The 5 Ws Of Ebooks
The E in ebooks should stand for easy. With their portability, clear layout and accessible length, they’re easy to read. And the good news for you as a person in business with something to say is that they’re easy to write. It’s just like any other aspect of your business: you create a product, you put it in place, you identify your audience and you promote it to them on the channels they use.
I’ve created The 5 Ws of Writing an Ebook, to take you step by step through the process of putting your ebook together. We’ll begin with that classic question that’s fanned many a flame of genius.
Anyone can hand out a business card – giving people an ebook makes a real splash. They give you an opportunity to promote your brand and the products and services that you offer to your customers. Ebooks also give you a chance to share your expertise with your customers. Your generosity and the value of the information you’ve given them will enhance your reputation. And if you’re a frustrated writer, they can make your writing dreams a reality.
Before you start writing, you need to know what to say. Every book has an angle, an element that makes it stand out. Knowing what you want to write will help you structure your book and to decide what to leave in and leave out. This will prevent you from drowning in a sea of information. You’ll also need to consider what kind of ebook you want to write. Will you concentrate on giving tips, or will you share experiences from your own career that you think will be helpful to people?
Before you begin your ebook, you’ll need to know who will read it. Do you want to aim it at people in your sector, to build your reputation as an expert in the field? Or do you want to target a particular group of customers? Just like when you’re developing a product, you’ll need to consider factors like age, income bracket and level of social media usage, so you can decide how to market the book.
Which brings us to:
When you’ve finished your work of genius, you’ll need to decide how to spread the word about your book. The best thing to do is use a mix of channels. Start with the people you know. Let them be your ambassadors. Then pick the social media channel that’s most relevant to your book. And don’t neglect traditional media. People love to hear the latest news on their local radio station or in their local newspaper. But no matter what you do, the important thing to remember is that a book will create its own buzz. If your book is good enough, people will talk about it.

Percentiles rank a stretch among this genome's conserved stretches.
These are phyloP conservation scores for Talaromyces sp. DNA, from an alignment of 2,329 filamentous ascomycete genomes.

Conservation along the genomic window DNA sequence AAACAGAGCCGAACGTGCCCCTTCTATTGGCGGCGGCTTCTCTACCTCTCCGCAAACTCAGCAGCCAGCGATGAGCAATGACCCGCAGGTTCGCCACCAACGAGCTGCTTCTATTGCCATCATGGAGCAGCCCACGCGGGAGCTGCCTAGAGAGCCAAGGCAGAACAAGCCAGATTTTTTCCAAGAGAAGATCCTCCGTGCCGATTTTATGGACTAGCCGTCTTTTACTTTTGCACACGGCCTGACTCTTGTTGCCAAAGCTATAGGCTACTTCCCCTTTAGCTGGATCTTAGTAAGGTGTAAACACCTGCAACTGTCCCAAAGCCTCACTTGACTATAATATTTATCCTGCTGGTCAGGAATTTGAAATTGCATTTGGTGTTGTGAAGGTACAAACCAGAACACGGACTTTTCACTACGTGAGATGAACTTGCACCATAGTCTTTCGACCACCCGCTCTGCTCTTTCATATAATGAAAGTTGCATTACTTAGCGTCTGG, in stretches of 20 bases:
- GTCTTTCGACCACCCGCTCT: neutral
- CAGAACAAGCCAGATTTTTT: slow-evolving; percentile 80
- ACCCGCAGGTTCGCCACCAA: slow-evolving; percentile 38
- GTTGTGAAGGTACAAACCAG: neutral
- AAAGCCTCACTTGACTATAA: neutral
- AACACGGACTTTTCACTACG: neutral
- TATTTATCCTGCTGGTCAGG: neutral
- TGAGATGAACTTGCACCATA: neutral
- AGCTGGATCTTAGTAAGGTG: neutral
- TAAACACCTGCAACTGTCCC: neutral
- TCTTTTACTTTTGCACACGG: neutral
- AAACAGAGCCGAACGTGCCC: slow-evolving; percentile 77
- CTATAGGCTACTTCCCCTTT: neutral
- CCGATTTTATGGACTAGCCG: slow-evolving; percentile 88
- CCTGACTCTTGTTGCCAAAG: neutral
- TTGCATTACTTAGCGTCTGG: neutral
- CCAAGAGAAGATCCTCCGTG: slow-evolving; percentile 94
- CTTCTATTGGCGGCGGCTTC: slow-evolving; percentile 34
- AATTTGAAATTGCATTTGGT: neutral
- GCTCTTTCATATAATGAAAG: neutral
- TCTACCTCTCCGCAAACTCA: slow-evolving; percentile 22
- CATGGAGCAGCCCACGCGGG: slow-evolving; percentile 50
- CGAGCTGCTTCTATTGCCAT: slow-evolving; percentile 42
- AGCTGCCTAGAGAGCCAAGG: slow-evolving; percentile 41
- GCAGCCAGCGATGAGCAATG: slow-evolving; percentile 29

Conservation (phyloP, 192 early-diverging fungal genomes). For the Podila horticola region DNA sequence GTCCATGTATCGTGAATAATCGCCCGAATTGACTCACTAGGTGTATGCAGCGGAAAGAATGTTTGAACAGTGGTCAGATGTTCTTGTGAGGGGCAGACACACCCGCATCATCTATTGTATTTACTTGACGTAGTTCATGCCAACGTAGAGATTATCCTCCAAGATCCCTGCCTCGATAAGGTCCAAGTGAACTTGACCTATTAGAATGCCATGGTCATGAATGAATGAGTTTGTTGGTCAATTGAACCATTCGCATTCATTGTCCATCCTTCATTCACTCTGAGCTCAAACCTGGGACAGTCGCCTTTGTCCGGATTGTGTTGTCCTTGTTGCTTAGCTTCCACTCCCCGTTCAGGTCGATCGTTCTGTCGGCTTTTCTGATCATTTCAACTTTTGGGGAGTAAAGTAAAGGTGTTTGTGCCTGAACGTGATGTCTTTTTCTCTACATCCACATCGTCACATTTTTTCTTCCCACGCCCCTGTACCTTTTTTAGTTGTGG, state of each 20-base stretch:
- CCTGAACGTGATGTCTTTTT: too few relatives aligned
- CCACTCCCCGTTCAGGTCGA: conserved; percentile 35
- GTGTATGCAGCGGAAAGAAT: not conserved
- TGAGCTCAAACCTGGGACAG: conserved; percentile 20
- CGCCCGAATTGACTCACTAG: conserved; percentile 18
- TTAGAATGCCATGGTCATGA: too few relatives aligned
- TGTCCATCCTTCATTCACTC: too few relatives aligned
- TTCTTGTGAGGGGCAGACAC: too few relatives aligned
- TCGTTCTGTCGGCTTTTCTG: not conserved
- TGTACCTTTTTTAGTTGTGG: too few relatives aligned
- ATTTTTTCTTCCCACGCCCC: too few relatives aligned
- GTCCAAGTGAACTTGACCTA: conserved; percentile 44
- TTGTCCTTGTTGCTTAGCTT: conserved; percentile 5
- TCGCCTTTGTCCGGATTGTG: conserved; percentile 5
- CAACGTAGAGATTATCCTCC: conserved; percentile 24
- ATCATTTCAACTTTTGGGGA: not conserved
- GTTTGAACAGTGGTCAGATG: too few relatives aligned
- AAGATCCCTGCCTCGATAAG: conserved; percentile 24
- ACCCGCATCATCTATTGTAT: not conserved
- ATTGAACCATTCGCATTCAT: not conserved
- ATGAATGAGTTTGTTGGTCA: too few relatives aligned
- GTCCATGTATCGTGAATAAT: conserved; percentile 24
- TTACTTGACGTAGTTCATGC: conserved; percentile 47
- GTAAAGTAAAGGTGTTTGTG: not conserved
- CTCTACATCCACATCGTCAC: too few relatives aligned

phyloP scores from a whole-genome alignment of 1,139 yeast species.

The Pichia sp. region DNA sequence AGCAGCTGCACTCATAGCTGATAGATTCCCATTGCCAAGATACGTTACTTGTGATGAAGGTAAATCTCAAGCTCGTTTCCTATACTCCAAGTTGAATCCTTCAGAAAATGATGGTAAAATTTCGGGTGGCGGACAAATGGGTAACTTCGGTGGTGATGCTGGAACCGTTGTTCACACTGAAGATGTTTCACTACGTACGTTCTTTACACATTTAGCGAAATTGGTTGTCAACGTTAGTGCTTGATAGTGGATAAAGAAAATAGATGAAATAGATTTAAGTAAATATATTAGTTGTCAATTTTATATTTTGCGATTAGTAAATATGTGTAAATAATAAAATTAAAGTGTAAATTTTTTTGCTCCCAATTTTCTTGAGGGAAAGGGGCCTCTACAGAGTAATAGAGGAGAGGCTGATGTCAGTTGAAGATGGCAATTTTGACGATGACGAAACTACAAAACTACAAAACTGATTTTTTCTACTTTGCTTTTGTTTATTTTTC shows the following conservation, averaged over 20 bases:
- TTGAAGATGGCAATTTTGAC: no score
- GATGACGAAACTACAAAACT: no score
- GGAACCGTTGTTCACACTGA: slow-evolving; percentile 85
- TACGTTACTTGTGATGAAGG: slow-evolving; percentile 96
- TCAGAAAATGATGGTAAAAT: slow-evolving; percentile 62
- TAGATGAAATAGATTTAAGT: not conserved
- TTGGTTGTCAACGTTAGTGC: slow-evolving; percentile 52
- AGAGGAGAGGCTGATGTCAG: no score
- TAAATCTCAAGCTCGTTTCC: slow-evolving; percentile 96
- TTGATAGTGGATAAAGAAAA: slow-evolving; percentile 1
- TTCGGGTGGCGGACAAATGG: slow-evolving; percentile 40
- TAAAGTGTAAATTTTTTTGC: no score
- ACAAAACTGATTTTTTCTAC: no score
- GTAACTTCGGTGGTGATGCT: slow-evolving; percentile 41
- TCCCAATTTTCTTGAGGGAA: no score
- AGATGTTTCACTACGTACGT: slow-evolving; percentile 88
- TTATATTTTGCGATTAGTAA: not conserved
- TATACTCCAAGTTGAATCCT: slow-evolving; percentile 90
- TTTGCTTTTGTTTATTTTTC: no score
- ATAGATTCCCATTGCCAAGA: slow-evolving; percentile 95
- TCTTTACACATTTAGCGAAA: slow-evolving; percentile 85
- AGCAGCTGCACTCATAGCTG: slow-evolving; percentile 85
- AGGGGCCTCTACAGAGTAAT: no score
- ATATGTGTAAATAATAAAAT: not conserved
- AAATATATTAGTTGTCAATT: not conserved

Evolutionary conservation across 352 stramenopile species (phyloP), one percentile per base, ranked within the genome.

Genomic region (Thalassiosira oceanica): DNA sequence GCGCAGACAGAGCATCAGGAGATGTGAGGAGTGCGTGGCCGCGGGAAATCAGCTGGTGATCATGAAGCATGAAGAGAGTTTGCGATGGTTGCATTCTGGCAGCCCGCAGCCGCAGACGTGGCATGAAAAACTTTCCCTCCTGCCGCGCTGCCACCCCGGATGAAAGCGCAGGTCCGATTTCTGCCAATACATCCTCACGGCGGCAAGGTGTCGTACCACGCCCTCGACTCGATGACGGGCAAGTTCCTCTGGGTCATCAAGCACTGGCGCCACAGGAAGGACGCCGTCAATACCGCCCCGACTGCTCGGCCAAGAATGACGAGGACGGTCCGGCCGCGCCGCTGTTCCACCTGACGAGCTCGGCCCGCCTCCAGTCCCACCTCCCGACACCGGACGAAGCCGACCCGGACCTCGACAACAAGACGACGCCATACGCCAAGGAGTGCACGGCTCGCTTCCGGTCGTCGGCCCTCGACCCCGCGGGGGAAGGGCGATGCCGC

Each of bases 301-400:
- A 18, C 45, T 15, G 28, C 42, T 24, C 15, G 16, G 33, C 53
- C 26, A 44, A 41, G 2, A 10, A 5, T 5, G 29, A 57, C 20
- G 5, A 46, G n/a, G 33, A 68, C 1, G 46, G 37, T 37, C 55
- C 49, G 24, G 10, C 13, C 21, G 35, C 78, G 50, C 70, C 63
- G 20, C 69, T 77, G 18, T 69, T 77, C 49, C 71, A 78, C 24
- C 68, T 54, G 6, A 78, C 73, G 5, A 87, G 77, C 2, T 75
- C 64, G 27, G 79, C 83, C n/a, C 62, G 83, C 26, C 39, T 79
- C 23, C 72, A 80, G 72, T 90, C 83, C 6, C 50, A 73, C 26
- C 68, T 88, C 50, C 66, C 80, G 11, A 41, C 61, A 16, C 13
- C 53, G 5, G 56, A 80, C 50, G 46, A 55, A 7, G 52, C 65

When you’ve finished your ebook, you’re only halfway there. You’ll need to decide where to publish it. You’ve got three options. You can put it directly on Amazon yourself. You can use a specialist Internet publishing platform like Lulu, CreateSpace or Smashwords. They’ll format the book and place it in a number of ebook stores, like Kobo, Nook and Amazon. Or you can go for a combination print/ebook deal. A lot of printers and self publishing companies offer these.
You’re a busy person and it’s going to take a bit of juggling to figure out what times of the day you’ll be able to write. But it can be done. Snatch a half-hour before the rest of your household gets up. Write while you’re on the bus or train to work. Record your favourite programmes and write some of your ebook instead. Aim for a target of 300 words a day. That’s doable for even the busiest person.
This will be the first post in a monthly series called Ebooks: Telling the Story of Your Business. The next post will cover the nitty gritty of content, in other words, what to write.
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Every business has a story. Your story helps your business stand out from the crowd. It's your story that customers ultimately buy into. I help businesses tell their story using a three-step process. Define the story: Identify what you do, how you do it and above all, why you do it? Refine the story: Decide who's interested in your story and where to spread the word. Deliver the story: through blogs, newsletters, mailshots, social media posts, press releases and brochures.Read Full Bio